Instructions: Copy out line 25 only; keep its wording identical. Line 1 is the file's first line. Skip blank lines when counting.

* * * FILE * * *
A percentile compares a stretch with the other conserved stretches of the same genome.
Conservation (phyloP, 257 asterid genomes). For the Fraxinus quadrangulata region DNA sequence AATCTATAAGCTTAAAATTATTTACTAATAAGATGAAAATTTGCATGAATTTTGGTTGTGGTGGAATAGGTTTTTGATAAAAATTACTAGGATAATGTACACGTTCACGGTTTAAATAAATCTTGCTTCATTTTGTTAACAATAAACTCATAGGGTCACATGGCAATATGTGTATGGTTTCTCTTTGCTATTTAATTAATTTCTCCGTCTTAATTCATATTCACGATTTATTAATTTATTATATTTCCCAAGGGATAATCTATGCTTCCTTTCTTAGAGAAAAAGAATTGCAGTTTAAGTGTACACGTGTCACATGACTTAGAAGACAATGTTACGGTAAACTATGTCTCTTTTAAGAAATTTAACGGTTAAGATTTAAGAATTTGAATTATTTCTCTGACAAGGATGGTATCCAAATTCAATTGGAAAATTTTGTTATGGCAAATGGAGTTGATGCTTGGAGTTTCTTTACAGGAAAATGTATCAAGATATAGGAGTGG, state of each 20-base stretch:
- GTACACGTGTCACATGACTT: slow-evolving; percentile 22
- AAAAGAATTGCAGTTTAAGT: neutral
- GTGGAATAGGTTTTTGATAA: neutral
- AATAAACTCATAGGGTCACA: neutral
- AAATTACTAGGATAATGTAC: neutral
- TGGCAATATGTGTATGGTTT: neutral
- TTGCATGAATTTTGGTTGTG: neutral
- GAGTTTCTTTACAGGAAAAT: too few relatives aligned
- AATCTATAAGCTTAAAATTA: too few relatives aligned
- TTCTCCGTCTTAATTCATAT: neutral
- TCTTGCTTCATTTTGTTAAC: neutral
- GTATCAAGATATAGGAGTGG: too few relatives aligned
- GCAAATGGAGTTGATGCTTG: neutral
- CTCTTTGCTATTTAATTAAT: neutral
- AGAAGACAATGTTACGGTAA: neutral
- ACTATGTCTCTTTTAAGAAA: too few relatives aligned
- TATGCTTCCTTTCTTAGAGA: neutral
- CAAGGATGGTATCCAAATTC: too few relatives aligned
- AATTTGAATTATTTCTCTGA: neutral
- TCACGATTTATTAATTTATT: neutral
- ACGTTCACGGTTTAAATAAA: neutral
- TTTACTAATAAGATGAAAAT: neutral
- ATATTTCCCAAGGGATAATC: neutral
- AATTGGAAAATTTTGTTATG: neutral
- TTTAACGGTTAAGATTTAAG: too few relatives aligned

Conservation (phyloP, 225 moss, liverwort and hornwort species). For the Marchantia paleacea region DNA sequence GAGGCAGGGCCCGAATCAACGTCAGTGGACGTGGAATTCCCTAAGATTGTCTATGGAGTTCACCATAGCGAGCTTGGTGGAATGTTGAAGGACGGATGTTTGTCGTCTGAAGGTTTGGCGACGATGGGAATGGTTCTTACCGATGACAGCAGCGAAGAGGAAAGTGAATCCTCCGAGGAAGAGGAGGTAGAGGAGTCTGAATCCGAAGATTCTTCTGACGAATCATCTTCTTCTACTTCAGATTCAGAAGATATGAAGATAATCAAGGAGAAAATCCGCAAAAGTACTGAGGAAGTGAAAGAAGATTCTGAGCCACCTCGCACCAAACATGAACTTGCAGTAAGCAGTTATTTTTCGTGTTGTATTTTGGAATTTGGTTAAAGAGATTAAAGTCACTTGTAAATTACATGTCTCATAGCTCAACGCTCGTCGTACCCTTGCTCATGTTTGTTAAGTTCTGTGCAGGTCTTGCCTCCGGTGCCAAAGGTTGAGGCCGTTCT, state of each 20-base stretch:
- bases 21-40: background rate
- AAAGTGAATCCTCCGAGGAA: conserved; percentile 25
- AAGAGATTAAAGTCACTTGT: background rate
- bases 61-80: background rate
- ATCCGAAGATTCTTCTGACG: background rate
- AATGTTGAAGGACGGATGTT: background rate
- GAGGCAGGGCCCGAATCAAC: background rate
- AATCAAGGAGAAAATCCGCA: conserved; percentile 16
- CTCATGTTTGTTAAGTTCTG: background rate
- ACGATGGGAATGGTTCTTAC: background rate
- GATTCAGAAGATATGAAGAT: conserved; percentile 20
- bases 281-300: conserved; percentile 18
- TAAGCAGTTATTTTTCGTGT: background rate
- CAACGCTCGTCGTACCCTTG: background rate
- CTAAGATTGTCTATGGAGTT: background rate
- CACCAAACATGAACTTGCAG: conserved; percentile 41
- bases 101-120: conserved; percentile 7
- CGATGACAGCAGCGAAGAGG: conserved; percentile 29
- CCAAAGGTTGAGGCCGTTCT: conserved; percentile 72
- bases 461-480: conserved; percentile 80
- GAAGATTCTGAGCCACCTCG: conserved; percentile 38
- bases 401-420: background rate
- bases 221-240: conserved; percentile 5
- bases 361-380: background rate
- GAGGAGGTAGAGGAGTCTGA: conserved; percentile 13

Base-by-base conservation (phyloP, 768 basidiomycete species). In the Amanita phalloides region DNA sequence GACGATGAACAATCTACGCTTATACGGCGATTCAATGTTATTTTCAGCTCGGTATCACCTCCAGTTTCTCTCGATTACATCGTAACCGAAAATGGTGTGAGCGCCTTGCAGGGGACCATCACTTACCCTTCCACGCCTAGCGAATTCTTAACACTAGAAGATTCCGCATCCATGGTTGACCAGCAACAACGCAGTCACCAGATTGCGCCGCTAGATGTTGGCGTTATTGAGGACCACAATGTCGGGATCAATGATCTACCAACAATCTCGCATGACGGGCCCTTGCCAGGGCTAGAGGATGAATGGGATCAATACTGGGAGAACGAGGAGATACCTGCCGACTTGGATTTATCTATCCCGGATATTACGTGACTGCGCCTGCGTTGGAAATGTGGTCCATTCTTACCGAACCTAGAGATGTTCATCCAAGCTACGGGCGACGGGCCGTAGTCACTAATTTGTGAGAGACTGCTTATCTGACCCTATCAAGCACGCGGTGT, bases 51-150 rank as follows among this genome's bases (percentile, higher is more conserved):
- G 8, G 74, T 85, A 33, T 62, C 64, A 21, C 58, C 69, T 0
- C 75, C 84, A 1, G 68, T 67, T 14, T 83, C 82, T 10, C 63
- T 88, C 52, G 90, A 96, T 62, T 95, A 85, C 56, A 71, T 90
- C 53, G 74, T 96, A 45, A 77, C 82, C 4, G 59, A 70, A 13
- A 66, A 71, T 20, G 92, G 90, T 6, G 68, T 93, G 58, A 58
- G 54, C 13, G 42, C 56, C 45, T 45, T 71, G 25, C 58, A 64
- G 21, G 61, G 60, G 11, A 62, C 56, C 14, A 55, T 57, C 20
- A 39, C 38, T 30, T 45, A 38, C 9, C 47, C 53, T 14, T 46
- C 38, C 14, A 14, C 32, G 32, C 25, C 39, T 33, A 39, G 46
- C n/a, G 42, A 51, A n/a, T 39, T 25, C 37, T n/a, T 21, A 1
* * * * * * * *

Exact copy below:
- ATATTTCCCAAGGGATAATC: neutral